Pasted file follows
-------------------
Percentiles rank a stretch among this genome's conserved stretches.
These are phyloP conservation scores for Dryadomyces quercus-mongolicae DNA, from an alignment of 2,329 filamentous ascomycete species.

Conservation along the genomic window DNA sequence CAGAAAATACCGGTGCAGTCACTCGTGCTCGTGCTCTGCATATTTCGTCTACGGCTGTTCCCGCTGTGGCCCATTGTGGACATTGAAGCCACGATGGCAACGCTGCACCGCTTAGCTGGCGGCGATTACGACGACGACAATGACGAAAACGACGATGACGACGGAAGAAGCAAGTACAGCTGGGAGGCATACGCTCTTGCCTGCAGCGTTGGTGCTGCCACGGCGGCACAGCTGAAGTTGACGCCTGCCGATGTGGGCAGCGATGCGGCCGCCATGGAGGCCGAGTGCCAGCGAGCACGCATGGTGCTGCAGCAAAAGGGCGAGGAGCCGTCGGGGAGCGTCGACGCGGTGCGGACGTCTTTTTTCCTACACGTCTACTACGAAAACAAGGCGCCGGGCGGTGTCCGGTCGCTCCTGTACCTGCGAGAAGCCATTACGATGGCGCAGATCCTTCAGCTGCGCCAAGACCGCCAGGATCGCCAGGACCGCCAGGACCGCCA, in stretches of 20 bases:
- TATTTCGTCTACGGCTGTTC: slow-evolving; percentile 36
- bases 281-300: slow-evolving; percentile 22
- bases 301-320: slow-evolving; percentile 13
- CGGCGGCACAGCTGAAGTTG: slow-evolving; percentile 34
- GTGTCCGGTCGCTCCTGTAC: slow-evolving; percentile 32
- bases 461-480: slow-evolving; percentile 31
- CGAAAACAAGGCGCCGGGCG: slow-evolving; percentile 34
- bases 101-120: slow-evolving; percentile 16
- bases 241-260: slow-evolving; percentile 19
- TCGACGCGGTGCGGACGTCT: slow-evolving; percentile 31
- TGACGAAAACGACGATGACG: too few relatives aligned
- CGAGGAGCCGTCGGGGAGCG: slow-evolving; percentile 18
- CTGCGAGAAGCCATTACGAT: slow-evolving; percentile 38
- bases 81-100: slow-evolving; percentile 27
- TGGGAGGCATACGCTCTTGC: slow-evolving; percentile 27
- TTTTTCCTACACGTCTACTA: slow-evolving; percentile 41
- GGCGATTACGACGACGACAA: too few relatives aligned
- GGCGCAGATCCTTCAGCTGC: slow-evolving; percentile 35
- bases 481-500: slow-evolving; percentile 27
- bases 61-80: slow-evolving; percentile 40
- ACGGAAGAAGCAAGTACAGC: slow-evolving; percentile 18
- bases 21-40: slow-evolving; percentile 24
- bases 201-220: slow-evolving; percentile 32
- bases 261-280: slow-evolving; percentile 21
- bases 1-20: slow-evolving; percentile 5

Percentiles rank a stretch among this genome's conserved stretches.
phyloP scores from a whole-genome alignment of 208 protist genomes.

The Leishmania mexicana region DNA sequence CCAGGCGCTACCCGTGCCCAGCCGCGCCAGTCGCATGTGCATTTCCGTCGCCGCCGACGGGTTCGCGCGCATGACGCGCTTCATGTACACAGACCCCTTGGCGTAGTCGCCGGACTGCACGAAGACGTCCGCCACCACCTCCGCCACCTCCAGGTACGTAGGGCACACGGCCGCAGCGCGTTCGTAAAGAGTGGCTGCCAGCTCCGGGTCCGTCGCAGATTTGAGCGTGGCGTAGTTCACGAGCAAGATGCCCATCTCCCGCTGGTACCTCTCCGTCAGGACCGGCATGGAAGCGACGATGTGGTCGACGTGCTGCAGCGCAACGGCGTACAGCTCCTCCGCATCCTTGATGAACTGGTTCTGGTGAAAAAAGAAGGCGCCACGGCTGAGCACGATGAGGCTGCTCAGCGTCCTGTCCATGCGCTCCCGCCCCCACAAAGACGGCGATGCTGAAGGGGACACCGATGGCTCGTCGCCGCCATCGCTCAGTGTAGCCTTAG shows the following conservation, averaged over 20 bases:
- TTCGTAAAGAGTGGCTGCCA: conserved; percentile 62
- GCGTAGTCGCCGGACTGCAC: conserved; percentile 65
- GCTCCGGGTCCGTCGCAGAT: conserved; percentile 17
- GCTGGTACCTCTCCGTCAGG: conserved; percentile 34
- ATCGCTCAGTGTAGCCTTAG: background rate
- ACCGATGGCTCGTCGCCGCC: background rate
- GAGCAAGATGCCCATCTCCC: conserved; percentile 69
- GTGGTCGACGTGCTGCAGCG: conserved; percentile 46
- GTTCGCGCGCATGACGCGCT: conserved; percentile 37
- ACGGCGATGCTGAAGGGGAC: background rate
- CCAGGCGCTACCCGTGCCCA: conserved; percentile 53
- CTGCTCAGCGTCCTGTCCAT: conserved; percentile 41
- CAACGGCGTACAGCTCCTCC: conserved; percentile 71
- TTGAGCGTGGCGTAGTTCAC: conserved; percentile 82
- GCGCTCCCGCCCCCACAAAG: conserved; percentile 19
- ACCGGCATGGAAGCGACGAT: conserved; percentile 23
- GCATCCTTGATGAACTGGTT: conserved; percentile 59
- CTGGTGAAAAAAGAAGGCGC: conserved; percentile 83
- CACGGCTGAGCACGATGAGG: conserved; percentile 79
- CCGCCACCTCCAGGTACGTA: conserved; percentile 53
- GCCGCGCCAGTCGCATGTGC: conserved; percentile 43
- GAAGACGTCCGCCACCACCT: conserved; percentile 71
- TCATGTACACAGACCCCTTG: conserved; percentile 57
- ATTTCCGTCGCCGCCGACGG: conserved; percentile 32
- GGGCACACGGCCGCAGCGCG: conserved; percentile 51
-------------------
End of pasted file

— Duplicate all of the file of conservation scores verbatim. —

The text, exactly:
Percentiles rank a stretch among this genome's conserved stretches.
These are phyloP conservation scores for Dryadomyces quercus-mongolicae DNA, from an alignment of 2,329 filamentous ascomycete species.

Conservation along the genomic window DNA sequence CAGAAAATACCGGTGCAGTCACTCGTGCTCGTGCTCTGCATATTTCGTCTACGGCTGTTCCCGCTGTGGCCCATTGTGGACATTGAAGCCACGATGGCAACGCTGCACCGCTTAGCTGGCGGCGATTACGACGACGACAATGACGAAAACGACGATGACGACGGAAGAAGCAAGTACAGCTGGGAGGCATACGCTCTTGCCTGCAGCGTTGGTGCTGCCACGGCGGCACAGCTGAAGTTGACGCCTGCCGATGTGGGCAGCGATGCGGCCGCCATGGAGGCCGAGTGCCAGCGAGCACGCATGGTGCTGCAGCAAAAGGGCGAGGAGCCGTCGGGGAGCGTCGACGCGGTGCGGACGTCTTTTTTCCTACACGTCTACTACGAAAACAAGGCGCCGGGCGGTGTCCGGTCGCTCCTGTACCTGCGAGAAGCCATTACGATGGCGCAGATCCTTCAGCTGCGCCAAGACCGCCAGGATCGCCAGGACCGCCAGGACCGCCA, in stretches of 20 bases:
- TATTTCGTCTACGGCTGTTC: slow-evolving; percentile 36
- bases 281-300: slow-evolving; percentile 22
- bases 301-320: slow-evolving; percentile 13
- CGGCGGCACAGCTGAAGTTG: slow-evolving; percentile 34
- GTGTCCGGTCGCTCCTGTAC: slow-evolving; percentile 32
- bases 461-480: slow-evolving; percentile 31
- CGAAAACAAGGCGCCGGGCG: slow-evolving; percentile 34
- bases 101-120: slow-evolving; percentile 16
- bases 241-260: slow-evolving; percentile 19
- TCGACGCGGTGCGGACGTCT: slow-evolving; percentile 31
- TGACGAAAACGACGATGACG: too few relatives aligned
- CGAGGAGCCGTCGGGGAGCG: slow-evolving; percentile 18
- CTGCGAGAAGCCATTACGAT: slow-evolving; percentile 38
- bases 81-100: slow-evolving; percentile 27
- TGGGAGGCATACGCTCTTGC: slow-evolving; percentile 27
- TTTTTCCTACACGTCTACTA: slow-evolving; percentile 41
- GGCGATTACGACGACGACAA: too few relatives aligned
- GGCGCAGATCCTTCAGCTGC: slow-evolving; percentile 35
- bases 481-500: slow-evolving; percentile 27
- bases 61-80: slow-evolving; percentile 40
- ACGGAAGAAGCAAGTACAGC: slow-evolving; percentile 18
- bases 21-40: slow-evolving; percentile 24
- bases 201-220: slow-evolving; percentile 32
- bases 261-280: slow-evolving; percentile 21
- bases 1-20: slow-evolving; percentile 5

Percentiles rank a stretch among this genome's conserved stretches.
phyloP scores from a whole-genome alignment of 208 protist genomes.

The Leishmania mexicana region DNA sequence CCAGGCGCTACCCGTGCCCAGCCGCGCCAGTCGCATGTGCATTTCCGTCGCCGCCGACGGGTTCGCGCGCATGACGCGCTTCATGTACACAGACCCCTTGGCGTAGTCGCCGGACTGCACGAAGACGTCCGCCACCACCTCCGCCACCTCCAGGTACGTAGGGCACACGGCCGCAGCGCGTTCGTAAAGAGTGGCTGCCAGCTCCGGGTCCGTCGCAGATTTGAGCGTGGCGTAGTTCACGAGCAAGATGCCCATCTCCCGCTGGTACCTCTCCGTCAGGACCGGCATGGAAGCGACGATGTGGTCGACGTGCTGCAGCGCAACGGCGTACAGCTCCTCCGCATCCTTGATGAACTGGTTCTGGTGAAAAAAGAAGGCGCCACGGCTGAGCACGATGAGGCTGCTCAGCGTCCTGTCCATGCGCTCCCGCCCCCACAAAGACGGCGATGCTGAAGGGGACACCGATGGCTCGTCGCCGCCATCGCTCAGTGTAGCCTTAG shows the following conservation, averaged over 20 bases:
- TTCGTAAAGAGTGGCTGCCA: conserved; percentile 62
- GCGTAGTCGCCGGACTGCAC: conserved; percentile 65
- GCTCCGGGTCCGTCGCAGAT: conserved; percentile 17
- GCTGGTACCTCTCCGTCAGG: conserved; percentile 34
- ATCGCTCAGTGTAGCCTTAG: background rate
- ACCGATGGCTCGTCGCCGCC: background rate
- GAGCAAGATGCCCATCTCCC: conserved; percentile 69
- GTGGTCGACGTGCTGCAGCG: conserved; percentile 46
- GTTCGCGCGCATGACGCGCT: conserved; percentile 37
- ACGGCGATGCTGAAGGGGAC: background rate
- CCAGGCGCTACCCGTGCCCA: conserved; percentile 53
- CTGCTCAGCGTCCTGTCCAT: conserved; percentile 41
- CAACGGCGTACAGCTCCTCC: conserved; percentile 71
- TTGAGCGTGGCGTAGTTCAC: conserved; percentile 82
- GCGCTCCCGCCCCCACAAAG: conserved; percentile 19
- ACCGGCATGGAAGCGACGAT: conserved; percentile 23
- GCATCCTTGATGAACTGGTT: conserved; percentile 59
- CTGGTGAAAAAAGAAGGCGC: conserved; percentile 83
- CACGGCTGAGCACGATGAGG: conserved; percentile 79
- CCGCCACCTCCAGGTACGTA: conserved; percentile 53
- GCCGCGCCAGTCGCATGTGC: conserved; percentile 43
- GAAGACGTCCGCCACCACCT: conserved; percentile 71
- TCATGTACACAGACCCCTTG: conserved; percentile 57
- ATTTCCGTCGCCGCCGACGG: conserved; percentile 32
- GGGCACACGGCCGCAGCGCG: conserved; percentile 51